For a good 96 minutes, the documentary highlights the class divide prevalent in China. The scenes are well shot to create a multi-dimensional overview where elites habituate themselves to eating bananas with fork and knife to women preparing dolls for pleasure arising out of demanding clients. The director, Jessica Kingdon, was evident when she documented the movie, highlighting the plight of factory workers who were subjected to fulfill the needs of middle-class entrepreneurs. Then came the elites, who were the reasons the products were targeted.
Although. for the world, the economy of China is growing in leaps and bounds, has the world ever pondered how blue-collar workers are subjected to it? Needless to mention almo, everyone has some time or the other would have come across “Made in China” products for their use.
Amongst the innumerable number of jobs prevalent in China, few are mentioned in terms of an institute training flight attendant, company manufacturing phones, pens, garments, pill bottles, cosmetics enterprise, etc.
In the whole sequence of events of the documentary, the director has set her vision crystal clear about how workers are the reasons for the booming hyper-capitalist economy. These workers are forced due to situations where they have no ‘second’ choice and are often taken for granted. In short, a dark side is often overlooked in the glittering economy, and no one wants to discuss it. The contrasting scenes are well documented, highlighting how the elites of China have nothing to do with the less fortunate as they live in a state of comfort, convenience, and luxury. For example, one of the scenes relates to an influencer who seems to be in distress due to getting a heat stroke while overlooking the fact that the gardener is working at a stone’s throw distance.
Ascension is a documentary presented by a lady with more knowledge about Chinese than others, thanks to her half-Chinese heritage. Although, she is an outsider who has shown what she feels. The audience may have a difference of opinion, though. Especially when concluding with scenes where the scarves were stitched with the tagline “Keep America Great.”
The middle part of the documentary deals with the ‘Etiquettes,’ where people are enrolling in coaching and seminary to learn the same. Additionally, women are taught how to present themselves and the importance of a charming personality, where a smiling face needs to be trained appropriately. (They should learn how to expose the upper part of their teeth.) in the process. Similarly, they should know when to hug. At the same time, men folks imbibe the traits to become perfect butlers or bodyguards.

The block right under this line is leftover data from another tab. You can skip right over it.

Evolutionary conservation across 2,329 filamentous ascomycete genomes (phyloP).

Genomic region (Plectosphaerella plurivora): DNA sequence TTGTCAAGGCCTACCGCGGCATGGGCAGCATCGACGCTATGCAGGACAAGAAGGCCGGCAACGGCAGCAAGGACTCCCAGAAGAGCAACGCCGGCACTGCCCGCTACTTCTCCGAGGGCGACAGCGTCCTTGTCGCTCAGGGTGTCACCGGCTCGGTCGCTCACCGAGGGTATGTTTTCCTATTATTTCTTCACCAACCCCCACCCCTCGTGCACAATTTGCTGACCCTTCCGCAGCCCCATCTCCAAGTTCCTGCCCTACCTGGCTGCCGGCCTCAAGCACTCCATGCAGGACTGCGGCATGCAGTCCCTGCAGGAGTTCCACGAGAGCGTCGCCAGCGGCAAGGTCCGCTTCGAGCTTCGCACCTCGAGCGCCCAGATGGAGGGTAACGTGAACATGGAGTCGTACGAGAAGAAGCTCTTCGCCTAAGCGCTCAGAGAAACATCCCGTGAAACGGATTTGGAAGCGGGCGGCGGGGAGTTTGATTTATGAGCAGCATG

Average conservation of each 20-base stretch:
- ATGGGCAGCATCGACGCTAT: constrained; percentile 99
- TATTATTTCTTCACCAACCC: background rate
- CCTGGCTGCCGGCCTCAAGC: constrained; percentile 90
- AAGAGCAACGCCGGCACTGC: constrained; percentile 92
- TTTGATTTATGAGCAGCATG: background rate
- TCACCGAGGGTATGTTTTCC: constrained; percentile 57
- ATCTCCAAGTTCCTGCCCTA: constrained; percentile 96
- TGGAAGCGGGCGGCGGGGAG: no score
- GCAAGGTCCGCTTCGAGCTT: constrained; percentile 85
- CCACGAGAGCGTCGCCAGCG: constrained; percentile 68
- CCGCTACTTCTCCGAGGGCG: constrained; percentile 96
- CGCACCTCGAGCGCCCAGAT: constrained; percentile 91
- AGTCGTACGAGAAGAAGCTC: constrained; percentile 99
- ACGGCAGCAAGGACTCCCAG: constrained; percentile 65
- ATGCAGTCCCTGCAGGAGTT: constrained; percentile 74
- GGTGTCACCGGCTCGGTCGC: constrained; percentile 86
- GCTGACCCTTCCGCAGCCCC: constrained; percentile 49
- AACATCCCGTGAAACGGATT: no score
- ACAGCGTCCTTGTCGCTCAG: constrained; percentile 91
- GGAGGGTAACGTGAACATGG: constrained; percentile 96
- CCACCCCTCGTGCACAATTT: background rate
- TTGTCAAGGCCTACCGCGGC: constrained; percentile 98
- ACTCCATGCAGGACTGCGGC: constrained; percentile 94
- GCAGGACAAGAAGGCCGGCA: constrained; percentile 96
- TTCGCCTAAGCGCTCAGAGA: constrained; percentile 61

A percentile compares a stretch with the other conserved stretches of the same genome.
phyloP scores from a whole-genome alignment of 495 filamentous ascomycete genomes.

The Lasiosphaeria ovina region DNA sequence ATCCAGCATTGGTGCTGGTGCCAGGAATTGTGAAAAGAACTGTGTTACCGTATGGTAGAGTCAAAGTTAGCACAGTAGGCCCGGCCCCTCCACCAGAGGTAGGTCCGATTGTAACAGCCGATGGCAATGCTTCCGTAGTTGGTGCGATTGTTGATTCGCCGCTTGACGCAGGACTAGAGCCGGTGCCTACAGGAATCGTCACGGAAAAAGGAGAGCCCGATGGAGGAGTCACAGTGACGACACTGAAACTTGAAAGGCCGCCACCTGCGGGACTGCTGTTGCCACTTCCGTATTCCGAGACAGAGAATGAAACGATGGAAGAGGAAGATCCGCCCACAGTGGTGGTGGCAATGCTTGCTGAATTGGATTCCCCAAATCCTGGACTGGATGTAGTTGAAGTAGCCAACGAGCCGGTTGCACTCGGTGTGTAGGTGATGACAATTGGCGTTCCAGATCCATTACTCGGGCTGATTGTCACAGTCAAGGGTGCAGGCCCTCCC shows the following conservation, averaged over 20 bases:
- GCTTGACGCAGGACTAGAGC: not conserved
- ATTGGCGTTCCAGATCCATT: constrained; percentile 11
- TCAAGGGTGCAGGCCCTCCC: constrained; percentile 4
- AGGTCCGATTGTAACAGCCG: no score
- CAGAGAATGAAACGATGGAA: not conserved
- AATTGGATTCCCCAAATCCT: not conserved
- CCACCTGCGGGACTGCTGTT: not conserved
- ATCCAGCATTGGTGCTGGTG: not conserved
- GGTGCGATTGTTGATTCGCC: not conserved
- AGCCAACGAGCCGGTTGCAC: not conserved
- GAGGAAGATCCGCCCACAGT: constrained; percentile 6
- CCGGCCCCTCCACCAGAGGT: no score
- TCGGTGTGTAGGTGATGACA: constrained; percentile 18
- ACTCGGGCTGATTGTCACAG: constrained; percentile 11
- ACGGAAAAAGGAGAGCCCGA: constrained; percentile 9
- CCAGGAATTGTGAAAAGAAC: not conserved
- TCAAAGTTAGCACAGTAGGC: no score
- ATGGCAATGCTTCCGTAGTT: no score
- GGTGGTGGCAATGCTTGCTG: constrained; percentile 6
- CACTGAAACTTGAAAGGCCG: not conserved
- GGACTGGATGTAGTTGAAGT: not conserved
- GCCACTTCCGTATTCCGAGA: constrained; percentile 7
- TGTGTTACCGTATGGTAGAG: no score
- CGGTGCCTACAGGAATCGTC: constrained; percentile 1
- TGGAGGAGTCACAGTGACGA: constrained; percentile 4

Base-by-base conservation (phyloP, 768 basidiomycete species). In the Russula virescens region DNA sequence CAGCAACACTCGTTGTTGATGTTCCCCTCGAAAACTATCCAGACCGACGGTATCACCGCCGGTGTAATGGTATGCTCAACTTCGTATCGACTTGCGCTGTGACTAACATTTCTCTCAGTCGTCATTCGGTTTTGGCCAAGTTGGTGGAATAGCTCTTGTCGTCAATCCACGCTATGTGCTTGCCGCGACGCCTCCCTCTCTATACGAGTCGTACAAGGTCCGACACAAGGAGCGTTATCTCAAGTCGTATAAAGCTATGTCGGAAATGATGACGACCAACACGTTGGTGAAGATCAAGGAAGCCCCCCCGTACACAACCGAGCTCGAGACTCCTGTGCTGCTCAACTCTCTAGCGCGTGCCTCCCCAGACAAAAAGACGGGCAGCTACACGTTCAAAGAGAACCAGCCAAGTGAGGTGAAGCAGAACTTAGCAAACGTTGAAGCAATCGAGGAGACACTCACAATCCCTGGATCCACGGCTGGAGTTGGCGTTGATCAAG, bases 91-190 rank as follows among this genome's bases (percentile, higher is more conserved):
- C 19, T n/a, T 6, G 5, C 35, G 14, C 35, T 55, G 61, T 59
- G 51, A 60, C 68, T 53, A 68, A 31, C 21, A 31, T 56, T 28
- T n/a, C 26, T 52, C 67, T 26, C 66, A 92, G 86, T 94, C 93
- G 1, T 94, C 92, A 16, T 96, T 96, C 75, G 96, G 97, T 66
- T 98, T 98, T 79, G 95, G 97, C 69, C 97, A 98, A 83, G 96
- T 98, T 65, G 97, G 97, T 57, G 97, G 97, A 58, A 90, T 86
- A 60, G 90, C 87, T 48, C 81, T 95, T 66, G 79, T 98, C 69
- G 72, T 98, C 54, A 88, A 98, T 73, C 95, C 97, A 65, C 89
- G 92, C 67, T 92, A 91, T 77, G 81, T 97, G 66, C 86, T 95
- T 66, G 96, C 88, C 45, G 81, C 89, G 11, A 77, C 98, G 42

The documentary won’t do justice, as where the elites spend their disposable income isn’t mentioned. Yes, they do so in many places, such as amusement parks, deriving pleasure in video arcades, or learning the intricacies of eating European cuisines.
The documentary has undoubtedly been an achievement for her because the scenes are short and strategized, keeping in view the hidden agenda. That is to highlight the increasing disparity for the world to see and take note of. Hence, the situations can’t certainly be overlooked. For the audience to get a better grasp, it is essential to immerse in the movie to know and understand the prevailing situation.
In short, the movie focuses on contemporary China, thanks to the mind-blowing and artistically shot and creative cinematography. It won’t be possible without Kingdom and Nathan Truesdell. Thanks to visually mesmerizing and amazing shots that can seriously bring the growing difference in classes to light.
Ascension Ending Explained
She has concerns about how the capitalists of China have monopolized the ideologies according to a billboard that praised the “Chinese Dream,” which focussed on working hard to realize the dreams coming true. Such a ‘Line” in itself creates many unanswered queries, like how the workers recruited on the pretext of doing “easy work” can live the life of their dreams after getting $2.99 per hour. Her documentary has such a query that needs a serious answer.
Also, another banner proves to be hollow concerning how people taking shortcuts are publicly shamed, especially as jaywalkers are subjected to the same, as they take shortcuts. Promoters have also come up with large banners that motivate the workers with catchy slogans that read “Sense of Worth,” “Chinese Dream,” etc., primarily focusing on working hard to fulfill their dreams. The documentary ends with various queries about how a class is divided and is all set to grow more extensive and profound.
The rich are getting richer as they have comparably easy and short routes to success, while the poor are only subjected to work in a set parameter with no sign of getting awarded or promoted. Yes, that’s exactly where the concerns thrown by the director invite questions for everyone. The workers are the reason for the glowing and growing economy; sadly, they are the most overlooked and unheard of people who are often taken for granted by their recruiters, which needs to change anyhow.